March Gardening

Starting a little bit early this year since last year we had many green tomatoes ripening in the spare bedroom!

H I   F R I E N D S

It’s the last day of M A R C H!  You guys, I am so excited.  Right now, it’s blowing snow, minus 10 with that wind chill and just down right unpleasant.  I love winter, but this slow rebirth honestly tears at my soul.  I’m confused and feel like I’ve been swallowed up by some eternal grey and cold void.  But it’s never as bad as all that, since it’s so temporary and it won’t be long before we are outside in the sunshine smelling the damp earth.

I am currently sitting by a drafty window with my big headphones on blasting the band QUILT (self titled album) and drinking caffeinated beverages interspersed with water and trying to figure out how I am going to write about the almost non-existent March gardening season (PHEW long sentence!).  But I can’t stop thinking about how I need to play guitar and mandolin more and just change my life completely?  Throw away my phone, read more books and just work on becoming telepathic with plants and how can I start writing music (sounds reasonable)?

A N Y W A Y . . .

If there is one thing that lets me feel a never ending sense of life and excitement during this time of year, it’s SEEDS!  Yes, seeds. This year, I ordered some from the Incredible Seed Company and Hope Seeds (both heritage seed companies in Nova Scotia).  I have a few packets from Heritage Harvest Seed (now 2 years old) and Veseys,  an Island company about half hour drive from our place. I also have quite a few collected from the garden.  My ultimate goal is to become self sufficient and not have to buy seeds, but this is only our 2nd year on our acre, so not quite there.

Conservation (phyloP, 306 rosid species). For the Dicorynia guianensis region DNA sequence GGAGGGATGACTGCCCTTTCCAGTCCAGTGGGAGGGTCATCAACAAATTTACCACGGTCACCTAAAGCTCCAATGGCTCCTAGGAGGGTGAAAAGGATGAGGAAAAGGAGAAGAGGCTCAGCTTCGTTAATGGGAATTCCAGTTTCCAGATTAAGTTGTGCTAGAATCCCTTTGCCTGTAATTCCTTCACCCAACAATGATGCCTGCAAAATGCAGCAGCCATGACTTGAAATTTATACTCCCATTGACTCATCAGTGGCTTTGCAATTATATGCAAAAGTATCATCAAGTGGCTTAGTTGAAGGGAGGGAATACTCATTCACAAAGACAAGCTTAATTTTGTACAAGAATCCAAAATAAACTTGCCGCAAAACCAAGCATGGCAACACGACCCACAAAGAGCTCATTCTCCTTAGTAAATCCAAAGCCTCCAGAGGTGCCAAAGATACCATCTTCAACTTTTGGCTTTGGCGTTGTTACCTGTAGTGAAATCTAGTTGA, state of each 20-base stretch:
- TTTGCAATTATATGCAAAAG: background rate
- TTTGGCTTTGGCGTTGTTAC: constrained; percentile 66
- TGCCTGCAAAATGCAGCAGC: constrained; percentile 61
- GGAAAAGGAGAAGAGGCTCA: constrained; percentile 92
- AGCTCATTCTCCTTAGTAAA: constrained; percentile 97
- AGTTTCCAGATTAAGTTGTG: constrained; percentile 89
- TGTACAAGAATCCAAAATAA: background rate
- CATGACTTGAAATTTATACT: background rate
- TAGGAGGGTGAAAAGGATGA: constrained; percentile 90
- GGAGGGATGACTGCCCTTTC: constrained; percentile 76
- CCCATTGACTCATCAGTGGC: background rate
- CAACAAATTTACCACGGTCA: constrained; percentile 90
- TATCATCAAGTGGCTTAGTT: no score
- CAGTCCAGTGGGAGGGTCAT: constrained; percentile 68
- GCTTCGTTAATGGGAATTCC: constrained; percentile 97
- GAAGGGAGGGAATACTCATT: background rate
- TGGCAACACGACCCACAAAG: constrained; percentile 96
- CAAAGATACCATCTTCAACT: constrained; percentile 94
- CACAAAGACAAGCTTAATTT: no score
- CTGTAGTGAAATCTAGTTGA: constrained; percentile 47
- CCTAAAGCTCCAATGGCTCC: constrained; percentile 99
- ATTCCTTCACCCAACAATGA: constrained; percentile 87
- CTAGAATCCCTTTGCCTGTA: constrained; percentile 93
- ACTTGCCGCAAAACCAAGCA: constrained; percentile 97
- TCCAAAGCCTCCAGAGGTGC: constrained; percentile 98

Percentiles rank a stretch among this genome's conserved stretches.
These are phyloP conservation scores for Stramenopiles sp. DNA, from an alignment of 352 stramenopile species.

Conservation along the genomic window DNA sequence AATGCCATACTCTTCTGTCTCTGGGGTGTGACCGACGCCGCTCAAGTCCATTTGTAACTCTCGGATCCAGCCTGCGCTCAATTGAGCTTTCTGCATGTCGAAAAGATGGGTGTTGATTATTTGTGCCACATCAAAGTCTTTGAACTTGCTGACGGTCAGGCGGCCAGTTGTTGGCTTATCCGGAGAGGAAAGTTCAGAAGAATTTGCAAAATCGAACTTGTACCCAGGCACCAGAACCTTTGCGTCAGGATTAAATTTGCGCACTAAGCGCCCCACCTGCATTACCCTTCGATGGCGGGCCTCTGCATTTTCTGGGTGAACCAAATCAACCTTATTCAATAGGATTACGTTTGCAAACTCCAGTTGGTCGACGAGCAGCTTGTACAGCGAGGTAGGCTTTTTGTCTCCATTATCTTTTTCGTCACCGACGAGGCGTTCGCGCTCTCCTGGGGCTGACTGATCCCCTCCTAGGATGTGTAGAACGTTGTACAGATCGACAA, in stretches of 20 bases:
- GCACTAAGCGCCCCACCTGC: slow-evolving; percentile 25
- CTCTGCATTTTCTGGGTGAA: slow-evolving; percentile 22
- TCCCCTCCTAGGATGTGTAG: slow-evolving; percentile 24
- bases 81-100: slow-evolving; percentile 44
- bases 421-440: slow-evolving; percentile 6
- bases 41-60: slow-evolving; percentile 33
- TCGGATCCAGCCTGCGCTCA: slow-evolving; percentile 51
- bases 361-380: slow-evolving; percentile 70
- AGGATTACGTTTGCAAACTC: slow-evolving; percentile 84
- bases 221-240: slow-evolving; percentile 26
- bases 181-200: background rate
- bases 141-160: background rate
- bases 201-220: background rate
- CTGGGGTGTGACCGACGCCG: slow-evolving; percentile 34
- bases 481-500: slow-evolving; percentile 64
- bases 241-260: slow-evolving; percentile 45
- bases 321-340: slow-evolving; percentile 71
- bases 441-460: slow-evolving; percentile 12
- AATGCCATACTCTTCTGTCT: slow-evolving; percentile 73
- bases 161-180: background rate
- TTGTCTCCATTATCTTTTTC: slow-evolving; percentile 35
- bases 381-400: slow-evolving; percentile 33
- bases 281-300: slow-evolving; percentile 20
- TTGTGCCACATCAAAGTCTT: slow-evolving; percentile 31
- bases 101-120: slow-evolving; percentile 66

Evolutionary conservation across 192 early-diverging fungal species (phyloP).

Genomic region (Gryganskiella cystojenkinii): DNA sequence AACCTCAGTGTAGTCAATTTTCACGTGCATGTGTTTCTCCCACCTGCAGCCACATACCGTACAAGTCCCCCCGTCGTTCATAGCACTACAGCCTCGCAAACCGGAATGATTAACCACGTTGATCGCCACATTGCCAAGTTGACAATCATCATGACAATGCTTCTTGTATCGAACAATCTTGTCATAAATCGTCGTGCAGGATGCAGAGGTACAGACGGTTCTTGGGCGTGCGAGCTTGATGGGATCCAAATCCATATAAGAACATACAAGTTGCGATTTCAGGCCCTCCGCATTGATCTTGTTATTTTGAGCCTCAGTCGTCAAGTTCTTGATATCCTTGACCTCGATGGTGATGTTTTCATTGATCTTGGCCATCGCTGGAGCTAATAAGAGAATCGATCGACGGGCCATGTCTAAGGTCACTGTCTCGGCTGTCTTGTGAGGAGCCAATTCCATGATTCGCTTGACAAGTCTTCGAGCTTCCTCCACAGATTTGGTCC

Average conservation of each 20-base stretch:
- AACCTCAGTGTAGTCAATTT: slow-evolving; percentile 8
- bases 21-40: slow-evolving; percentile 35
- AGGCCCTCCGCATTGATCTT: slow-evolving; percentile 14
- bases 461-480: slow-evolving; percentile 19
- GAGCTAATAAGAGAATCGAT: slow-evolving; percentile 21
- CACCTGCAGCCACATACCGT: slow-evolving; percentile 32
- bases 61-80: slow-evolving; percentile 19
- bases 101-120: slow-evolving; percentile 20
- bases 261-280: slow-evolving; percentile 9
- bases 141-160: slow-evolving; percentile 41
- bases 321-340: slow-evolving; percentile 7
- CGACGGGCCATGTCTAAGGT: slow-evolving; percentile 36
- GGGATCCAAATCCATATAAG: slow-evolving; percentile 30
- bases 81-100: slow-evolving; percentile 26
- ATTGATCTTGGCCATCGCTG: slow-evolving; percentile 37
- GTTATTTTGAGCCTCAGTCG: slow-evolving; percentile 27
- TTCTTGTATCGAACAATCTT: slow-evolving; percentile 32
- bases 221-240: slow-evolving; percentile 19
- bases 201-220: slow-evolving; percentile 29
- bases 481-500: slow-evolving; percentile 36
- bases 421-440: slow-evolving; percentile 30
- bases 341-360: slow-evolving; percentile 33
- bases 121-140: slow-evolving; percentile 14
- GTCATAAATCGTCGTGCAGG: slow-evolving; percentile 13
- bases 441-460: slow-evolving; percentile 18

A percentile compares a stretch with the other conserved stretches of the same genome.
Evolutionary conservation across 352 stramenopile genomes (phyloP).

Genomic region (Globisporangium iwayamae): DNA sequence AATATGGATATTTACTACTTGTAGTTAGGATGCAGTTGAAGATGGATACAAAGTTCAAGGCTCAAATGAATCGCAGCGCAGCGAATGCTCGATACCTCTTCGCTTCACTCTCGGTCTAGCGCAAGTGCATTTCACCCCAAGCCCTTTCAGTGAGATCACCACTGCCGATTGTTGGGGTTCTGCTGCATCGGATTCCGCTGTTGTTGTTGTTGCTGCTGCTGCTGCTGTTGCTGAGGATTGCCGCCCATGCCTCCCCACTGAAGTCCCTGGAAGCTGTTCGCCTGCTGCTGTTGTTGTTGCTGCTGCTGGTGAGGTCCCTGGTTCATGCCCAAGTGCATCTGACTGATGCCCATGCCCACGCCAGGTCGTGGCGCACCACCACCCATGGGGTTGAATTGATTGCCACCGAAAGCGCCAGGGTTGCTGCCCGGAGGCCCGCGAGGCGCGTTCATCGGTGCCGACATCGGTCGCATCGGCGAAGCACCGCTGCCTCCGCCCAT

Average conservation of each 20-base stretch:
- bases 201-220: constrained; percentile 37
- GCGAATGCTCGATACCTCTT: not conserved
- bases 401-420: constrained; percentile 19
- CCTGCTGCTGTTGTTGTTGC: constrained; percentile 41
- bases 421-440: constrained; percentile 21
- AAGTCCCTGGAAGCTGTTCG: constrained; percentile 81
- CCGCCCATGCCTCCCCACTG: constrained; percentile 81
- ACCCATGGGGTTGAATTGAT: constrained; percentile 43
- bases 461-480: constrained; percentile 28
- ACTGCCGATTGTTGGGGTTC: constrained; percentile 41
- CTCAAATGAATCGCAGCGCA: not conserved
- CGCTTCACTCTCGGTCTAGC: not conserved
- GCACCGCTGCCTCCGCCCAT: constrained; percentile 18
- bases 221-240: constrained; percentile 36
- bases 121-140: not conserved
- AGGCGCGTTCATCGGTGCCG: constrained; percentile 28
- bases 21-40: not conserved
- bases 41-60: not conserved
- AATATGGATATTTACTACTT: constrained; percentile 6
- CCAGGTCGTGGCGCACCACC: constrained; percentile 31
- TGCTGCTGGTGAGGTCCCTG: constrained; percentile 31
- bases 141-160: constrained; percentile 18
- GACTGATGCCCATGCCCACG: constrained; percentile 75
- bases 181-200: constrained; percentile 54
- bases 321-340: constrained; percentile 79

Seed Packets – flowers, tomatoes and peppers
Poppy Pods
Poppy Pods, collected last year 2016

I started …

Tomatoes (many different types: Bloody Butcher, Alaska Tomatoes, Acadian Cherry Tomatoes, German Johnson, Black Prince, Black Krim, Orange Mennonite Beefsteak, Amish Canning Tomatoes, Early Rouge… Okay I have an addiction to buying seeds), peppers, F L O W E R S & H E R B S (lavender, rosemary, basil, sage, catnip, hollyhock, echinacea, black eyed daisies, bergamot, strawflower, poppies, zinnias and I know I’m forgetting quite a few).

I also planted a giant pumpkin seed which is slow going and a couple of pine tree seeds that I collected in the fall.  Last year, I planted Oak and Horse Chestnut so hopefully this year, I can add some pine to the property.

Last week, I’ve now added quite a bit more!

S T A R T I N G   E A R L Y

For the past couple of years, I have followed the instructions on seed packets.  6-8 weeks indoors before the last frost in your area.  Last year, many of our flowers bloomed around (or didn’t bloom for that matter) the first frost of the season.  Our tomatoes had to ripen inside and our pumpkins were definitely not orange or big enough to carve.  I don’t know if this is going to be WAY too early to start a lot of our tomatoes and flowers, but my rationale is that when I go to the nurseries in late May and Early June to buy perennials, they are WAY older than 8 weeks and they do swell.



Echinacea is sprouting!  I am so excited, last year I planted a lot of it hoping that we would forever have echinacea in the summer.  Nothing happened at all.  I was disappointed, my visions of an everlasting supply of the cold busting flower destroyed.  I blamed it on the seeds not being viable and bought new seeds from a different company, without actually doing research on growing the flower.  When it came to starting it again… I did the sensible thing and looked it up on the internet.  Apparently, you should stratify the seeds, so I put them in a damp paper towel, sealed in a plastic bag for a week or two and placed it in a cupboard in the kitchen.  Lo and behold, they sprouted! I was SO excited and immediately went to the recycling and found a home for them.